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The Art Fund is supporting a public appeal by the Fitzwilliam Museum, Cambridge, England to acquire Nicolas Poussin’s masterpiece Extreme Unction (c. 1638-40). The painting, the value of which has been agreed at £14m, has been made available to the Fitzwilliam for just under £3.9m, thanks to HM Government’s Acceptance-in-Lieu-of-Tax scheme. So far, nearly 10% of this target has been pledged, and the Art Fund and the Fitzwilliam Museum have today begun their campaign to raise the rest of the money.
One of the surviving 'Seven Sacraments' painted in Rome for the renowned scholar and connoisseur Cassiano dal Pozzo, Extreme Unction (‘Final Anointing’) has long been considered by critics to be the finest work from one of the most remarkable series of paintings ever conceived. It depicts a dying man being anointed with oil in accordance with the rites of the early Roman Catholic Church. The painting is of critical importance to the study of Western art. Poussin’s work has influenced many great painters from David and Ingres to Cézanne and even Picasso, and continues to inspire artists to this day.
Today, the sobriety and control of Poussin’s paintings can seem difficult, or remote but in Extreme Unction subject and style are so perfectly aligned that Poussin’s stark, lyrical, line, and controlled play of light and shadow bring out the full depth of emotion that marks this momentous scene. Through the rhythmic beauty of the composition and passages of resplendent, often joyous, colour, Poussin allows us to contemplate and engage with the most natural and inevitable of events in human existence: the passage from life to death.
Extreme Unction is currently owned by The 11th Duke of Rutland's 2000 Settlement. As a result of the sale in 2011 for £15m of Poussin’s Ordination to the Kimbell Art Museum in Fort Worth, the Trustees incurred inheritance tax. To pay for this the Trustees have offered Extreme Unction through the Acceptance-in-Lieu system, with a condition that it be allocated to the Fitzwilliam Museum. As the painting’s value is greater than the tax due from the sale of Ordination, a net payment of £3,875,917 to the Trustees must be made by the Fitzwilliam, if the acquisition is to proceed. The Fitzwilliam has only until early November 2012 to raise the necessary funds.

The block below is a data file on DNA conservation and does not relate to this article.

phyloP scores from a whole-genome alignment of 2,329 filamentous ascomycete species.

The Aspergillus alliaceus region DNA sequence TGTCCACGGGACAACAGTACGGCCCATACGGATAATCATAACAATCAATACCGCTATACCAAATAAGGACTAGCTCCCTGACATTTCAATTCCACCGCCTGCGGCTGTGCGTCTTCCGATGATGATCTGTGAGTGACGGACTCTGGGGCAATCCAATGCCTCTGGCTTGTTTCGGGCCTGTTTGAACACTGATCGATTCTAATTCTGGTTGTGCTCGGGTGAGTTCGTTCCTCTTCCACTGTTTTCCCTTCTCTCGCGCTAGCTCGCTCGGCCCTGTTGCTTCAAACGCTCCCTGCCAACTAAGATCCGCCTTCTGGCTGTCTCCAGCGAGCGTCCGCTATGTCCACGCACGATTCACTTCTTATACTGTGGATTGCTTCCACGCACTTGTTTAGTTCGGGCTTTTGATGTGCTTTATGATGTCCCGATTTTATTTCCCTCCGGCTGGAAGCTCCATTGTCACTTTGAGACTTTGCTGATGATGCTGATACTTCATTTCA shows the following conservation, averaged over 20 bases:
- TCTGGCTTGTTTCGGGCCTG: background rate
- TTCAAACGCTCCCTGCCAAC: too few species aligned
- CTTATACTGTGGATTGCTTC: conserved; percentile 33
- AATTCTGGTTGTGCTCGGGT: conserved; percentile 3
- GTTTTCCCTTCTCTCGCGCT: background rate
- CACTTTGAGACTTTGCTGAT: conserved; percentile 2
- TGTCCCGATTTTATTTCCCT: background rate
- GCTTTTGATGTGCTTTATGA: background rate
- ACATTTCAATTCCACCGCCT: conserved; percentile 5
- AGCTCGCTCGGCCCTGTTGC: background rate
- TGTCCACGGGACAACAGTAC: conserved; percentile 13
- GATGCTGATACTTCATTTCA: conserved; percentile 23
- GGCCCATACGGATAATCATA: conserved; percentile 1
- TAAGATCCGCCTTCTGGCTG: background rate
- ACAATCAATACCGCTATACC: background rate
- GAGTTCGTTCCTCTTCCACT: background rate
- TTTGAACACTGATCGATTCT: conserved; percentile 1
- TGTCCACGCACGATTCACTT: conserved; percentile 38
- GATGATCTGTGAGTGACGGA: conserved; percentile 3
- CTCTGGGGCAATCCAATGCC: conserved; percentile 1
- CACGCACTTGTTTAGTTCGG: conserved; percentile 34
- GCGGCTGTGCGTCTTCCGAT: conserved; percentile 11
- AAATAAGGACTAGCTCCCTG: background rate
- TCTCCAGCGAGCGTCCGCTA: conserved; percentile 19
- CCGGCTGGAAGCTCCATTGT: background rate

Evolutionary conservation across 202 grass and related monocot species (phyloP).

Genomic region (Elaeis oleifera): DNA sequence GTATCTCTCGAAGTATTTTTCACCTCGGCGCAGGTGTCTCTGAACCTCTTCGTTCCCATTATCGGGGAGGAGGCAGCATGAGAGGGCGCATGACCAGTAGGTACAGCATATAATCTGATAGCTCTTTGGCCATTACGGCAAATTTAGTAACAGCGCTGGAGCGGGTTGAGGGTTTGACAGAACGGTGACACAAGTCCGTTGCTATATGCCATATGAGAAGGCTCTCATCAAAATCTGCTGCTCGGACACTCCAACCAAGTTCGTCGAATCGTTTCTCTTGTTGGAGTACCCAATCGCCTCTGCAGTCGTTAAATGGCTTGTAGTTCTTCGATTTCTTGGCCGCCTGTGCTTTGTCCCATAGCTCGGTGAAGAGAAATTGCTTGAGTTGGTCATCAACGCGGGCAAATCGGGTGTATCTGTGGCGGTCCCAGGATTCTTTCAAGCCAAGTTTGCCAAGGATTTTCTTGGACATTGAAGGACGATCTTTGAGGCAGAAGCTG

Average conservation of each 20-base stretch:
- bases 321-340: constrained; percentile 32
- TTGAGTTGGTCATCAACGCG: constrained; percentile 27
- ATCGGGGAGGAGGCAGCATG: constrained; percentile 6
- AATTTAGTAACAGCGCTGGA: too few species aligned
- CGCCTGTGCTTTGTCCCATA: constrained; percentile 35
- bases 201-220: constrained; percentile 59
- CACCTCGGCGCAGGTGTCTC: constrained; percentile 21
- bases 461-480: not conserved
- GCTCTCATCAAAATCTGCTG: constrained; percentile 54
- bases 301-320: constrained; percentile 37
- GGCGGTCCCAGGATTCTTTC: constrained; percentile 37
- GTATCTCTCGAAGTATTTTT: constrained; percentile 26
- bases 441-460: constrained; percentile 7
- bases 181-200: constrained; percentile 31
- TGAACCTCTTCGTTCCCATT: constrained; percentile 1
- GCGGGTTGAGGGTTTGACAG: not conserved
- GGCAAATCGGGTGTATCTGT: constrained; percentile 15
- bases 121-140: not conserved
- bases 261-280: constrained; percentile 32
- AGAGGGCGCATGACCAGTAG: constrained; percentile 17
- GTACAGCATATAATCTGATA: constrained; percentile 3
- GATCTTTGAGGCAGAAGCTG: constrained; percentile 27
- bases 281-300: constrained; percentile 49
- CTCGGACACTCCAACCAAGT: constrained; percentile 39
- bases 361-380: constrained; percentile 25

Dr Timothy Potts, Director of the Fitzwilliam Museum, said:
This would be the most significant old master painting acquired by the Museum in nearly a century and would transform our representation of French art and of the classical tradition through a masterpiece by the greatest French painter of the seventeenth-century. It is a ‘destination painting’ that will both benefit from the context of our great European collections and add greatly to the experience and programmes that we can offer the public. It will be a uniquely rich resource for teaching at all levels, drawing as it does in style and subject matter from ancient Roman art, the rituals of the early Christian Church, and Poussin’s own artistic grounding in France and Rome. A national and international treasure, it would be very much at home at the Fitzwilliam, and we are delighted that the Art Fund has joined with us in seeking to acquire it for Cambridge.
Extreme Unctionis currently on display in Gallery 3 at the Fitzwilliam Museum for all to see. Admission to the Museum is free. The Fitzwilliam also has ambitious plans to create wide-ranging public programmes around the themes of the painting, for a wide public of all ages and backgrounds.
The Fitzwilliam Museum and the Art Fund are appealing to supporters to help in raising funds. Organisations that want to support the appeal should contact Development Officer Sue Rhodes at the Museum directly on 01223 332939; individuals can send a contribution in the form of a cheque made payable to the ‘Fitzwilliam Museum Development Trust’ to: The Development Office, the Fitzwilliam Museum, Trumpington Street, Cambridge, CB2 1RB, or give online at www.artfund.org/poussin
Membership of the Art Fund costs £50 per year and gives entry to over 200 museums, galleries and other places of interest, and reductions in the cost of exhibition tickets.